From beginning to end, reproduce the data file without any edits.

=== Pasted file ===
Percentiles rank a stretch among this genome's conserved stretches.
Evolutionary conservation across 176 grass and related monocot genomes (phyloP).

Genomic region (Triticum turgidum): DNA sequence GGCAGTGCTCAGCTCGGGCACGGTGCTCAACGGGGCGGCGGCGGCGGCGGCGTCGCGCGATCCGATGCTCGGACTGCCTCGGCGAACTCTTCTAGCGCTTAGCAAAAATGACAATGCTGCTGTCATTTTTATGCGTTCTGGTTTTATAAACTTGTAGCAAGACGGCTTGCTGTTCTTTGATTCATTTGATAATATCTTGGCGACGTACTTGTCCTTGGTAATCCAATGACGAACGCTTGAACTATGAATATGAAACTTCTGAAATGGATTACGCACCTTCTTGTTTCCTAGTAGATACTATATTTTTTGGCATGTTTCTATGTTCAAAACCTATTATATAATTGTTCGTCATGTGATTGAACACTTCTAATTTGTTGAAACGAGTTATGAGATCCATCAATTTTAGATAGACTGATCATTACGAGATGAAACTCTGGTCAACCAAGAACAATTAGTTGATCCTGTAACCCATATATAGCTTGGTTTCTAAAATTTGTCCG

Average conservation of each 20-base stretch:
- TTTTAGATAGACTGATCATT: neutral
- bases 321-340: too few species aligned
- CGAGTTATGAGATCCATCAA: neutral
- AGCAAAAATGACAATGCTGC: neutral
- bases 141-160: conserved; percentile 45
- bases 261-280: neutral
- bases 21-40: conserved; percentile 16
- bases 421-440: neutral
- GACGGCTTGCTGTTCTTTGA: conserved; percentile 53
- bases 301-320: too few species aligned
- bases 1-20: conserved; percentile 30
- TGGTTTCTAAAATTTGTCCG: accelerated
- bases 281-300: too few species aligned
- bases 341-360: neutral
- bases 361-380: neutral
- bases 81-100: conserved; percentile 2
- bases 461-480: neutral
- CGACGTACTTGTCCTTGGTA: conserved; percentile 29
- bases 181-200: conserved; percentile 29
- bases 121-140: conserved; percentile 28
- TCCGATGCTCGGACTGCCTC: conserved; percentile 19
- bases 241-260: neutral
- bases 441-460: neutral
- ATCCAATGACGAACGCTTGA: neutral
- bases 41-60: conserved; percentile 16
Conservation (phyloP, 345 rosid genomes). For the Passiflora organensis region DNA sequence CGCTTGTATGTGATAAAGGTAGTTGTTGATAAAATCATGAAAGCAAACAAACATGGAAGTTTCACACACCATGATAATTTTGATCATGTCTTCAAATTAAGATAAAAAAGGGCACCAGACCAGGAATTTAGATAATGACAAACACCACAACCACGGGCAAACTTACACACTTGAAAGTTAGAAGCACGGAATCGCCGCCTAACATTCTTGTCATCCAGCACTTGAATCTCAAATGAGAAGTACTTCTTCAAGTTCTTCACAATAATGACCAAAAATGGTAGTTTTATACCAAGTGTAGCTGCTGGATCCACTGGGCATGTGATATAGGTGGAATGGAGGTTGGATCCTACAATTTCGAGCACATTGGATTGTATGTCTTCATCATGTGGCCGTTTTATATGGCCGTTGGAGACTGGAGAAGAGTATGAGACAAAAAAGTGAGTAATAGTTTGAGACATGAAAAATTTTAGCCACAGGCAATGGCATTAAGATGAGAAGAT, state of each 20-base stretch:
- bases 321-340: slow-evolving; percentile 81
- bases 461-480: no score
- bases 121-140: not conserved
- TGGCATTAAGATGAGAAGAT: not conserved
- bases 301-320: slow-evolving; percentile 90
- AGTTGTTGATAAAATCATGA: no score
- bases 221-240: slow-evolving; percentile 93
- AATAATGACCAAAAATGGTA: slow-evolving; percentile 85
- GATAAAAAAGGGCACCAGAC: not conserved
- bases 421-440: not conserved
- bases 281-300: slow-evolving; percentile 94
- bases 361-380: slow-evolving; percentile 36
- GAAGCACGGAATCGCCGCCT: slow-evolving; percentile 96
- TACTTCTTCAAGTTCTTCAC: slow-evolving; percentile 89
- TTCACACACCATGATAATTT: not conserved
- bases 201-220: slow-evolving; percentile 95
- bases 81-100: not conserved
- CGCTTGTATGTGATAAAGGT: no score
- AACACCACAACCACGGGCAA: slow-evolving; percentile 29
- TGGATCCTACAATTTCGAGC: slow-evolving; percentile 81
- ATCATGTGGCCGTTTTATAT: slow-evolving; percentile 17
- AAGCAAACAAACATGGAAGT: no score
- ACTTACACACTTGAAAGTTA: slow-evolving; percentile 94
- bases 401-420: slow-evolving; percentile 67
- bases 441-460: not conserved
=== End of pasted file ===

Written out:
Percentiles rank a stretch among this genome's conserved stretches.
Evolutionary conservation across 176 grass and related monocot genomes (phyloP).

Genomic region (Triticum turgidum): DNA sequence GGCAGTGCTCAGCTCGGGCACGGTGCTCAACGGGGCGGCGGCGGCGGCGGCGTCGCGCGATCCGATGCTCGGACTGCCTCGGCGAACTCTTCTAGCGCTTAGCAAAAATGACAATGCTGCTGTCATTTTTATGCGTTCTGGTTTTATAAACTTGTAGCAAGACGGCTTGCTGTTCTTTGATTCATTTGATAATATCTTGGCGACGTACTTGTCCTTGGTAATCCAATGACGAACGCTTGAACTATGAATATGAAACTTCTGAAATGGATTACGCACCTTCTTGTTTCCTAGTAGATACTATATTTTTTGGCATGTTTCTATGTTCAAAACCTATTATATAATTGTTCGTCATGTGATTGAACACTTCTAATTTGTTGAAACGAGTTATGAGATCCATCAATTTTAGATAGACTGATCATTACGAGATGAAACTCTGGTCAACCAAGAACAATTAGTTGATCCTGTAACCCATATATAGCTTGGTTTCTAAAATTTGTCCG

Average conservation of each 20-base stretch:
- TTTTAGATAGACTGATCATT: neutral
- bases 321-340: too few species aligned
- CGAGTTATGAGATCCATCAA: neutral
- AGCAAAAATGACAATGCTGC: neutral
- bases 141-160: conserved; percentile 45
- bases 261-280: neutral
- bases 21-40: conserved; percentile 16
- bases 421-440: neutral
- GACGGCTTGCTGTTCTTTGA: conserved; percentile 53
- bases 301-320: too few species aligned
- bases 1-20: conserved; percentile 30
- TGGTTTCTAAAATTTGTCCG: accelerated
- bases 281-300: too few species aligned
- bases 341-360: neutral
- bases 361-380: neutral
- bases 81-100: conserved; percentile 2
- bases 461-480: neutral
- CGACGTACTTGTCCTTGGTA: conserved; percentile 29
- bases 181-200: conserved; percentile 29
- bases 121-140: conserved; percentile 28
- TCCGATGCTCGGACTGCCTC: conserved; percentile 19
- bases 241-260: neutral
- bases 441-460: neutral
- ATCCAATGACGAACGCTTGA: neutral
- bases 41-60: conserved; percentile 16
Conservation (phyloP, 345 rosid genomes). For the Passiflora organensis region DNA sequence CGCTTGTATGTGATAAAGGTAGTTGTTGATAAAATCATGAAAGCAAACAAACATGGAAGTTTCACACACCATGATAATTTTGATCATGTCTTCAAATTAAGATAAAAAAGGGCACCAGACCAGGAATTTAGATAATGACAAACACCACAACCACGGGCAAACTTACACACTTGAAAGTTAGAAGCACGGAATCGCCGCCTAACATTCTTGTCATCCAGCACTTGAATCTCAAATGAGAAGTACTTCTTCAAGTTCTTCACAATAATGACCAAAAATGGTAGTTTTATACCAAGTGTAGCTGCTGGATCCACTGGGCATGTGATATAGGTGGAATGGAGGTTGGATCCTACAATTTCGAGCACATTGGATTGTATGTCTTCATCATGTGGCCGTTTTATATGGCCGTTGGAGACTGGAGAAGAGTATGAGACAAAAAAGTGAGTAATAGTTTGAGACATGAAAAATTTTAGCCACAGGCAATGGCATTAAGATGAGAAGAT, state of each 20-base stretch:
- bases 321-340: slow-evolving; percentile 81
- bases 461-480: no score
- bases 121-140: not conserved
- TGGCATTAAGATGAGAAGAT: not conserved
- bases 301-320: slow-evolving; percentile 90
- AGTTGTTGATAAAATCATGA: no score
- bases 221-240: slow-evolving; percentile 93
- AATAATGACCAAAAATGGTA: slow-evolving; percentile 85
- GATAAAAAAGGGCACCAGAC: not conserved
- bases 421-440: not conserved
- bases 281-300: slow-evolving; percentile 94
- bases 361-380: slow-evolving; percentile 36
- GAAGCACGGAATCGCCGCCT: slow-evolving; percentile 96
- TACTTCTTCAAGTTCTTCAC: slow-evolving; percentile 89
- TTCACACACCATGATAATTT: not conserved
- bases 201-220: slow-evolving; percentile 95
- bases 81-100: not conserved
- CGCTTGTATGTGATAAAGGT: no score
- AACACCACAACCACGGGCAA: slow-evolving; percentile 29
- TGGATCCTACAATTTCGAGC: slow-evolving; percentile 81
- ATCATGTGGCCGTTTTATAT: slow-evolving; percentile 17
- AAGCAAACAAACATGGAAGT: no score
- ACTTACACACTTGAAAGTTA: slow-evolving; percentile 94
- bases 401-420: slow-evolving; percentile 67
- bases 441-460: not conserved